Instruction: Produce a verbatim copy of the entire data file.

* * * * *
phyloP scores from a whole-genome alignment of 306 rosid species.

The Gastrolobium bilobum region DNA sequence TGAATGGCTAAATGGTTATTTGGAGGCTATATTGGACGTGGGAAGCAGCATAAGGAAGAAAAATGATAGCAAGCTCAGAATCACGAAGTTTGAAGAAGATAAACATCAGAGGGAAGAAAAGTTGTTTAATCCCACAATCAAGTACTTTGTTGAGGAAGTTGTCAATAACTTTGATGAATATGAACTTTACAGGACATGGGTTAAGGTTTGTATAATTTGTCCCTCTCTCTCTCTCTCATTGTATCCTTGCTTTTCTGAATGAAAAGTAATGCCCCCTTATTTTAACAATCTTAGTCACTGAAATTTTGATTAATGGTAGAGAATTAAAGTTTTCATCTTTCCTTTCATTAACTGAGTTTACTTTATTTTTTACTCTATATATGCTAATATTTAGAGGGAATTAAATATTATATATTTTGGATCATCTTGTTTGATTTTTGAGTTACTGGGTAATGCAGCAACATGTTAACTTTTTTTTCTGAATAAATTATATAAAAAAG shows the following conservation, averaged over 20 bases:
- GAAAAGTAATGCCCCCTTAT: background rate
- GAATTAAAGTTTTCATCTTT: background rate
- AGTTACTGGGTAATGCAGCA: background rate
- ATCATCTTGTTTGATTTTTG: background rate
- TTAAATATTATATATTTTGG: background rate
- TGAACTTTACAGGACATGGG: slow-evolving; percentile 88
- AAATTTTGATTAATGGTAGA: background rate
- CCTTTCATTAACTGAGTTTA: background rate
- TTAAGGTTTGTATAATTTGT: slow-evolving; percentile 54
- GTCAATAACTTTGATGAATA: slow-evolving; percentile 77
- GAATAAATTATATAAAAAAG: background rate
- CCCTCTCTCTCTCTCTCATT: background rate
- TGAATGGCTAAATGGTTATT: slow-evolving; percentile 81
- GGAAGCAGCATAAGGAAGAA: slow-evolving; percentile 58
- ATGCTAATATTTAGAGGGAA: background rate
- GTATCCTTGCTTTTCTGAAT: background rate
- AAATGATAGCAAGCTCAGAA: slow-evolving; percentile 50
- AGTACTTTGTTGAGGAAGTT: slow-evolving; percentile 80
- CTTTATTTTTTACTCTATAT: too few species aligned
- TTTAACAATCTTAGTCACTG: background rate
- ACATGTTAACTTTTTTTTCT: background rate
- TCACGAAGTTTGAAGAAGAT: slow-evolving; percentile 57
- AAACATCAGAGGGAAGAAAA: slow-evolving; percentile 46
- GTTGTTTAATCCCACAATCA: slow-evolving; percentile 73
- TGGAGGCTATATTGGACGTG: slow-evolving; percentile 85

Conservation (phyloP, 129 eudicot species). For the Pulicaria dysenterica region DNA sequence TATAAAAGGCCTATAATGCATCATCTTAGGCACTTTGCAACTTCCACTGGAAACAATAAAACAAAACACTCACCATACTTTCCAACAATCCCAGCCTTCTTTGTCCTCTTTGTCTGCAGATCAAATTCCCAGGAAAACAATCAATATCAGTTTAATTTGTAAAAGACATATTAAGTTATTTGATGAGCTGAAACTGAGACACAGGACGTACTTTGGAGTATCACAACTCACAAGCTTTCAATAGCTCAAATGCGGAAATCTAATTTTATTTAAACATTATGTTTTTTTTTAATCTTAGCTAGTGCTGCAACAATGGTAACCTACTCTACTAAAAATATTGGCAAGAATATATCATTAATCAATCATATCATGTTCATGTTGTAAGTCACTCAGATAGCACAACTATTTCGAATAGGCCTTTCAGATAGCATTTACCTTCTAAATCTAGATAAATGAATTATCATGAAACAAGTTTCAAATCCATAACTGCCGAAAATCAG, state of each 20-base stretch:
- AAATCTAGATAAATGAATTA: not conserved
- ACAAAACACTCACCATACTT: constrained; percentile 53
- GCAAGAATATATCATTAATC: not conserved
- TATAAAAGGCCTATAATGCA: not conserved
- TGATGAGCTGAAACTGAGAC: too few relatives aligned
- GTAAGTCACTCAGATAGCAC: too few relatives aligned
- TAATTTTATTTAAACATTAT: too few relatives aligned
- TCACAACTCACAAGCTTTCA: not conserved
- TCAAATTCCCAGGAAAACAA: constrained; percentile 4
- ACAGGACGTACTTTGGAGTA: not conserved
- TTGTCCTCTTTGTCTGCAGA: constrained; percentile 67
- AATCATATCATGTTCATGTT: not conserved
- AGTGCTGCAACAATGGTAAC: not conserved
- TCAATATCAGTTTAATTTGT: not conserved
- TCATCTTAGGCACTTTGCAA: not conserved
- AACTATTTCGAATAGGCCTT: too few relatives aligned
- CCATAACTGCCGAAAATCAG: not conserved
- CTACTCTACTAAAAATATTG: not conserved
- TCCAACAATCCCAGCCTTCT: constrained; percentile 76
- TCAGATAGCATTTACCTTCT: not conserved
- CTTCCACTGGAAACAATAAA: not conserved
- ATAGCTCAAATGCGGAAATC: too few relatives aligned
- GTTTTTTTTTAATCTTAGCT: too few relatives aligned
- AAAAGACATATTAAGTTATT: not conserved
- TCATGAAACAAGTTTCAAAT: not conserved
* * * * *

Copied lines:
phyloP scores from a whole-genome alignment of 306 rosid species.

The Gastrolobium bilobum region DNA sequence TGAATGGCTAAATGGTTATTTGGAGGCTATATTGGACGTGGGAAGCAGCATAAGGAAGAAAAATGATAGCAAGCTCAGAATCACGAAGTTTGAAGAAGATAAACATCAGAGGGAAGAAAAGTTGTTTAATCCCACAATCAAGTACTTTGTTGAGGAAGTTGTCAATAACTTTGATGAATATGAACTTTACAGGACATGGGTTAAGGTTTGTATAATTTGTCCCTCTCTCTCTCTCTCATTGTATCCTTGCTTTTCTGAATGAAAAGTAATGCCCCCTTATTTTAACAATCTTAGTCACTGAAATTTTGATTAATGGTAGAGAATTAAAGTTTTCATCTTTCCTTTCATTAACTGAGTTTACTTTATTTTTTACTCTATATATGCTAATATTTAGAGGGAATTAAATATTATATATTTTGGATCATCTTGTTTGATTTTTGAGTTACTGGGTAATGCAGCAACATGTTAACTTTTTTTTCTGAATAAATTATATAAAAAAG shows the following conservation, averaged over 20 bases:
- GAAAAGTAATGCCCCCTTAT: background rate
- GAATTAAAGTTTTCATCTTT: background rate
- AGTTACTGGGTAATGCAGCA: background rate
- ATCATCTTGTTTGATTTTTG: background rate
- TTAAATATTATATATTTTGG: background rate
- TGAACTTTACAGGACATGGG: slow-evolving; percentile 88
- AAATTTTGATTAATGGTAGA: background rate
- CCTTTCATTAACTGAGTTTA: background rate
- TTAAGGTTTGTATAATTTGT: slow-evolving; percentile 54
- GTCAATAACTTTGATGAATA: slow-evolving; percentile 77
- GAATAAATTATATAAAAAAG: background rate
- CCCTCTCTCTCTCTCTCATT: background rate
- TGAATGGCTAAATGGTTATT: slow-evolving; percentile 81
- GGAAGCAGCATAAGGAAGAA: slow-evolving; percentile 58
- ATGCTAATATTTAGAGGGAA: background rate
- GTATCCTTGCTTTTCTGAAT: background rate
- AAATGATAGCAAGCTCAGAA: slow-evolving; percentile 50
- AGTACTTTGTTGAGGAAGTT: slow-evolving; percentile 80
- CTTTATTTTTTACTCTATAT: too few species aligned
- TTTAACAATCTTAGTCACTG: background rate
- ACATGTTAACTTTTTTTTCT: background rate
- TCACGAAGTTTGAAGAAGAT: slow-evolving; percentile 57
- AAACATCAGAGGGAAGAAAA: slow-evolving; percentile 46
- GTTGTTTAATCCCACAATCA: slow-evolving; percentile 73
- TGGAGGCTATATTGGACGTG: slow-evolving; percentile 85

Conservation (phyloP, 129 eudicot species). For the Pulicaria dysenterica region DNA sequence TATAAAAGGCCTATAATGCATCATCTTAGGCACTTTGCAACTTCCACTGGAAACAATAAAACAAAACACTCACCATACTTTCCAACAATCCCAGCCTTCTTTGTCCTCTTTGTCTGCAGATCAAATTCCCAGGAAAACAATCAATATCAGTTTAATTTGTAAAAGACATATTAAGTTATTTGATGAGCTGAAACTGAGACACAGGACGTACTTTGGAGTATCACAACTCACAAGCTTTCAATAGCTCAAATGCGGAAATCTAATTTTATTTAAACATTATGTTTTTTTTTAATCTTAGCTAGTGCTGCAACAATGGTAACCTACTCTACTAAAAATATTGGCAAGAATATATCATTAATCAATCATATCATGTTCATGTTGTAAGTCACTCAGATAGCACAACTATTTCGAATAGGCCTTTCAGATAGCATTTACCTTCTAAATCTAGATAAATGAATTATCATGAAACAAGTTTCAAATCCATAACTGCCGAAAATCAG, state of each 20-base stretch:
- AAATCTAGATAAATGAATTA: not conserved
- ACAAAACACTCACCATACTT: constrained; percentile 53
- GCAAGAATATATCATTAATC: not conserved
- TATAAAAGGCCTATAATGCA: not conserved
- TGATGAGCTGAAACTGAGAC: too few relatives aligned
- GTAAGTCACTCAGATAGCAC: too few relatives aligned
- TAATTTTATTTAAACATTAT: too few relatives aligned
- TCACAACTCACAAGCTTTCA: not conserved
- TCAAATTCCCAGGAAAACAA: constrained; percentile 4
- ACAGGACGTACTTTGGAGTA: not conserved
- TTGTCCTCTTTGTCTGCAGA: constrained; percentile 67
- AATCATATCATGTTCATGTT: not conserved
- AGTGCTGCAACAATGGTAAC: not conserved
- TCAATATCAGTTTAATTTGT: not conserved
- TCATCTTAGGCACTTTGCAA: not conserved
- AACTATTTCGAATAGGCCTT: too few relatives aligned
- CCATAACTGCCGAAAATCAG: not conserved
- CTACTCTACTAAAAATATTG: not conserved
- TCCAACAATCCCAGCCTTCT: constrained; percentile 76
- TCAGATAGCATTTACCTTCT: not conserved
- CTTCCACTGGAAACAATAAA: not conserved
- ATAGCTCAAATGCGGAAATC: too few relatives aligned
- GTTTTTTTTTAATCTTAGCT: too few relatives aligned
- AAAAGACATATTAAGTTATT: not conserved
- TCATGAAACAAGTTTCAAAT: not conserved